Students share tradition, legends

Jane Morrell
Aubrey Toole and her roommates pass around a bowl of popcorn as they watch “The Princess Diaries 2” — a tradition that they share once a month.
“My roommates and I pick out a movie, but it’s a different movie every time, and we each take turns picking one out,” said Toole, a biomedical sciences major from Pace, Florida, who was a senior in the spring.
“It’s a lot of fun because, well, with the stress of school and other things, it’s nice to spend one night having fun watching a movie with friends at home rather than out in the theater.
“It also gives me a day to look forward to every month — that’s why having traditions can be so much fun in college.”
Roommate night is Toole’s own personal tradition, but Troy University offers traditions of its own, as well as some myths and even superstitions.
On game day, 15 minutes before kickoff, Trojan fans and the Sound of the South Marching Band gather at the front of Sartain Hall to cheer on the football coach and the players as they walk down University Avenue
into Veterans Memorial Stadium. This march into the home field is called the Trojan Walk.
A growing tradition is Dollar Movie Night, held on the first and third Wednesdays of each month by Continental Cinema 5 and the University Activities Council. Admission to every movie is $1.
Students can use the University shuttle service to get to and from the movies during Dollar Movie Night.
“It’s a lot of fun,” said Anna Kathryn Carter, an education major from Decatur who was a junior in the spring. “My friends and I go every time.”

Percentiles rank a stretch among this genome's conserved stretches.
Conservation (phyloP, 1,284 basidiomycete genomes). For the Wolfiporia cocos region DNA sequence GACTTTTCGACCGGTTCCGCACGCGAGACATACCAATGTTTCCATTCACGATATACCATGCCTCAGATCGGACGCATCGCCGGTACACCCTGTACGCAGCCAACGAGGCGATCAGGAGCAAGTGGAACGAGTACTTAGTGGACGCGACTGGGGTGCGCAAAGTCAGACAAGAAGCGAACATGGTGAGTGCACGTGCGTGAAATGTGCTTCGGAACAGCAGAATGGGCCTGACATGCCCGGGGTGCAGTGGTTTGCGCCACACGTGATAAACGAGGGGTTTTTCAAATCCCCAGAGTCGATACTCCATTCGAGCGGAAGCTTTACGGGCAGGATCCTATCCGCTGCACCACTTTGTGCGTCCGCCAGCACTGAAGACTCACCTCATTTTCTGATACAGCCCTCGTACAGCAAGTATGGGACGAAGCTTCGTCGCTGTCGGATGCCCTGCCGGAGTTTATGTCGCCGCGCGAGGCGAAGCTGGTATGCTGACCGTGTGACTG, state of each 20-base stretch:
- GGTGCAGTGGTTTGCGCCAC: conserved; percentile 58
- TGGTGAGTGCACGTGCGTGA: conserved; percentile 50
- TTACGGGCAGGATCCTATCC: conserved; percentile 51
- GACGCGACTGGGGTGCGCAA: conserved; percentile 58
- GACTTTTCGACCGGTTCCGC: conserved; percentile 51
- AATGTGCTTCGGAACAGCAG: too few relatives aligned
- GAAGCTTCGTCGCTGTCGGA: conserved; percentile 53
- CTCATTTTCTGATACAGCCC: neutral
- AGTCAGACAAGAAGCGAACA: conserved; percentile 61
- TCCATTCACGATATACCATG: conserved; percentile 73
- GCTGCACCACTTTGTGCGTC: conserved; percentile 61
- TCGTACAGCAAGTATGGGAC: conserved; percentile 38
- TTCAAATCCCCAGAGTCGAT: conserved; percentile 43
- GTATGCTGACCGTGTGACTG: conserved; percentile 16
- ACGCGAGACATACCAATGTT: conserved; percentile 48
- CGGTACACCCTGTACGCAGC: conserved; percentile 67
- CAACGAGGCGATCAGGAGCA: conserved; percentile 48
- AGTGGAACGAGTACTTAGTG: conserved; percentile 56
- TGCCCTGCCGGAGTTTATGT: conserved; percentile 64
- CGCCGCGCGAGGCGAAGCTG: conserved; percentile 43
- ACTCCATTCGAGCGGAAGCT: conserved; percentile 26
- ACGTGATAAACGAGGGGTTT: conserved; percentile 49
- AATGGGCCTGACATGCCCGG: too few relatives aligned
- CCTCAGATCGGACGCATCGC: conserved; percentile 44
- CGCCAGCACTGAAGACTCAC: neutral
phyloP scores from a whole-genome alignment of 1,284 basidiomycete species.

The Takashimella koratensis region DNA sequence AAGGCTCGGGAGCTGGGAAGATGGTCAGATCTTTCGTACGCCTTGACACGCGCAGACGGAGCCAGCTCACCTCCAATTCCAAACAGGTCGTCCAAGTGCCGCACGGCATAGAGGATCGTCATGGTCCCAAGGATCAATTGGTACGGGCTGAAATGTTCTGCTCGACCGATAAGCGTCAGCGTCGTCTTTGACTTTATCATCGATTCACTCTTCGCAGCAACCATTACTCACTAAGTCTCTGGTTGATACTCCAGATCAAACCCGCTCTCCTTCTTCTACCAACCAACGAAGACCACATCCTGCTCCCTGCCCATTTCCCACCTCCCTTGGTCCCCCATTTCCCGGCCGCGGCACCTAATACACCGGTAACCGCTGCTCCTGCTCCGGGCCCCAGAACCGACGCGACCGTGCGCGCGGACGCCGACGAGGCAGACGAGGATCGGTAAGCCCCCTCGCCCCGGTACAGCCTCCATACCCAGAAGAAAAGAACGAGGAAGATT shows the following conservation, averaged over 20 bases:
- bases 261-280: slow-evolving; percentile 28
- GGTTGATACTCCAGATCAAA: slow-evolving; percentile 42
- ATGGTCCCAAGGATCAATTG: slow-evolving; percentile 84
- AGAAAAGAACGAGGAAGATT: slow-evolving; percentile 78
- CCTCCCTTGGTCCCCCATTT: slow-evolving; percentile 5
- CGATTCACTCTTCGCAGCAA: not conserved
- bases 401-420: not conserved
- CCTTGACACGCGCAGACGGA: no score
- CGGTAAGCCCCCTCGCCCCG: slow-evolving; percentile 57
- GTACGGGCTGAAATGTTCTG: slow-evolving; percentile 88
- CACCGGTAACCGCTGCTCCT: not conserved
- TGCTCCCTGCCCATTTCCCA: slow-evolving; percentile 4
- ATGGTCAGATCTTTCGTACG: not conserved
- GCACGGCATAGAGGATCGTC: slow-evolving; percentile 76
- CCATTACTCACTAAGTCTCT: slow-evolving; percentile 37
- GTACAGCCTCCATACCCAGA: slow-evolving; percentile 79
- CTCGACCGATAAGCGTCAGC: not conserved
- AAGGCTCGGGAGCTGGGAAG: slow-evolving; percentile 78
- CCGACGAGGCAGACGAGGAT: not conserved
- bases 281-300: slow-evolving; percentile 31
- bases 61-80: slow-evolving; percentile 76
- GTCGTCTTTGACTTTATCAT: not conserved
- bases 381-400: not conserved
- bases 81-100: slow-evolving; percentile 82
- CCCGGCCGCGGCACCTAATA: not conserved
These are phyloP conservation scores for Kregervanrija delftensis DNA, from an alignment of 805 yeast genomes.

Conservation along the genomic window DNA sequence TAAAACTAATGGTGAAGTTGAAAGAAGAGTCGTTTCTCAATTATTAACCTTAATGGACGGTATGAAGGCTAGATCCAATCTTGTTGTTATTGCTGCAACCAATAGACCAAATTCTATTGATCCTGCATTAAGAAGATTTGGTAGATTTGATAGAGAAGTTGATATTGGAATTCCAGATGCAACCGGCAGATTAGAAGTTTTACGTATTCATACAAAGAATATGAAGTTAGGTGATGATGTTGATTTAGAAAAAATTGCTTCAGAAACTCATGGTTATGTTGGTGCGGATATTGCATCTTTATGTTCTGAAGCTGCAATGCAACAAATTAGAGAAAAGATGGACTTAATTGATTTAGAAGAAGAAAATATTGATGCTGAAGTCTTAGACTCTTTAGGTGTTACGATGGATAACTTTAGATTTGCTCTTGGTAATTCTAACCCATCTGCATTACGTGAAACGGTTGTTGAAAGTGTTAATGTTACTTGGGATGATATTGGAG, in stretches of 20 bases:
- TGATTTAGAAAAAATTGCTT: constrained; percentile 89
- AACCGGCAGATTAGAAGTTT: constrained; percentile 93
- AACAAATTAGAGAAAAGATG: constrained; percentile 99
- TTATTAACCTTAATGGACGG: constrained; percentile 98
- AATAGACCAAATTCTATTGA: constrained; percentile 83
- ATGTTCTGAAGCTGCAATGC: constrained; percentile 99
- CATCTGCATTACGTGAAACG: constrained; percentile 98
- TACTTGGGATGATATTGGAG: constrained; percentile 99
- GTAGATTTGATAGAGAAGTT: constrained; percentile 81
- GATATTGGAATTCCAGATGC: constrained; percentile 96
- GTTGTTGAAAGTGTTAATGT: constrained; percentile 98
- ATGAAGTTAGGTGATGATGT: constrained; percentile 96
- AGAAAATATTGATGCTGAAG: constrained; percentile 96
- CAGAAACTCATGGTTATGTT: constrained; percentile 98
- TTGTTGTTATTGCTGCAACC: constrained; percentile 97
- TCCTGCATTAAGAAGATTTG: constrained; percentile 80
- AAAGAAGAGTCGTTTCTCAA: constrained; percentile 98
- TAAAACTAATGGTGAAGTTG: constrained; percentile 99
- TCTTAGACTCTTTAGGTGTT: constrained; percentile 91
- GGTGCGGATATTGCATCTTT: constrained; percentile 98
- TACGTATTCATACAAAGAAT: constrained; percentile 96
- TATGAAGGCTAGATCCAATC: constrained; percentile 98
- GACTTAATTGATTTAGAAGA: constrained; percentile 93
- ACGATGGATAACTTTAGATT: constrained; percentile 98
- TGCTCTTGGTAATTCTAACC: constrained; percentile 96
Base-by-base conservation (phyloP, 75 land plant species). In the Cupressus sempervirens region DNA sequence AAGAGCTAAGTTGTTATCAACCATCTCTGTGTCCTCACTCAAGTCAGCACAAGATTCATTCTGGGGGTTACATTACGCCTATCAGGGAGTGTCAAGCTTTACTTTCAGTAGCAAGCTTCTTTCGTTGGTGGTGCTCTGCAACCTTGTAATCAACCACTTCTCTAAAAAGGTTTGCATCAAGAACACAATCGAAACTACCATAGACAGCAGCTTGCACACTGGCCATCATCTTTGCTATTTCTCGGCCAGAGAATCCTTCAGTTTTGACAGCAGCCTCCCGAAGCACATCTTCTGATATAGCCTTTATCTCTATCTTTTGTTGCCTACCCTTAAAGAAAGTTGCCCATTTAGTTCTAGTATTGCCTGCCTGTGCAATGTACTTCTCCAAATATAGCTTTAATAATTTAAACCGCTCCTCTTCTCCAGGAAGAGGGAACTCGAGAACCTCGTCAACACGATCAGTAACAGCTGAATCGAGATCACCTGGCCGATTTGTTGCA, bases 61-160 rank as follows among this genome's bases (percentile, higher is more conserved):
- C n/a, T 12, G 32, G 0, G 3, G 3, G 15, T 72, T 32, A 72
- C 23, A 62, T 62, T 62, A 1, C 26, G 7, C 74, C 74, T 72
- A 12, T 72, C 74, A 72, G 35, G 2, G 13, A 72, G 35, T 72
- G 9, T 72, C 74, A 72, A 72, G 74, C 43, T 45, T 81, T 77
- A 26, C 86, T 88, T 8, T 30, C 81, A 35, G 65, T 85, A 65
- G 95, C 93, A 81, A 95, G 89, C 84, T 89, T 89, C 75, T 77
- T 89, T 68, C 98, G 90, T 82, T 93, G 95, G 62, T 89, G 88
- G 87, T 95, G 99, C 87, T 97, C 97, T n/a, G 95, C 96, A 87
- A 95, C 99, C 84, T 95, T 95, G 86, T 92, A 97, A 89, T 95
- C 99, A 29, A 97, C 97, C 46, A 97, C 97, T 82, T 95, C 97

Troy has also been reported to have a supernatural area on campus
Located on the main quad, McCartha Hall is known for giving students the creeps.
Jill Odom and Karli Maudlin, former section editors of the Tropolitan, wrote in an article titled “Five creepiest places in Troy” that walking into the building “is like a trip to the Twilight Zone.”
Troy has its own myths, too, such as the Kissing Rock.
Kelcie Hathcock, who graduated in 2012, said this myth always perplexed her when she was a student.
“I was told during a tour my senior year of high school that there is a Kissing Rock,” Hathcock said. “From what I can remember, legend has it that if a man and woman kiss on the rock, their love will last forever.”
Another rock legendary for its magic touch was said to bring students good luck.
“On the rock was a placard on the fountain that used to be in that quad behind Bibb Graves,” Cody Muzio, who graduated in 2012, said when asked what he remembered about the rock.
“It might have been a placard of Bibb Graves (a former Alabama governor) himself. If you rubbed the nose that protruded out, supposedly it gave you luck on your exam.”
The placard no longer exists, and a new fountain stands in its place, between the library and the Trojan Center.
However, is the magic gone? According to Toole, legends, traditions and even ghost stories never really die.
“They (legends) just find new places, or new ‘rocks,’ and then the magic begins the once more to students. You just have to look for them or even create your own legends.”

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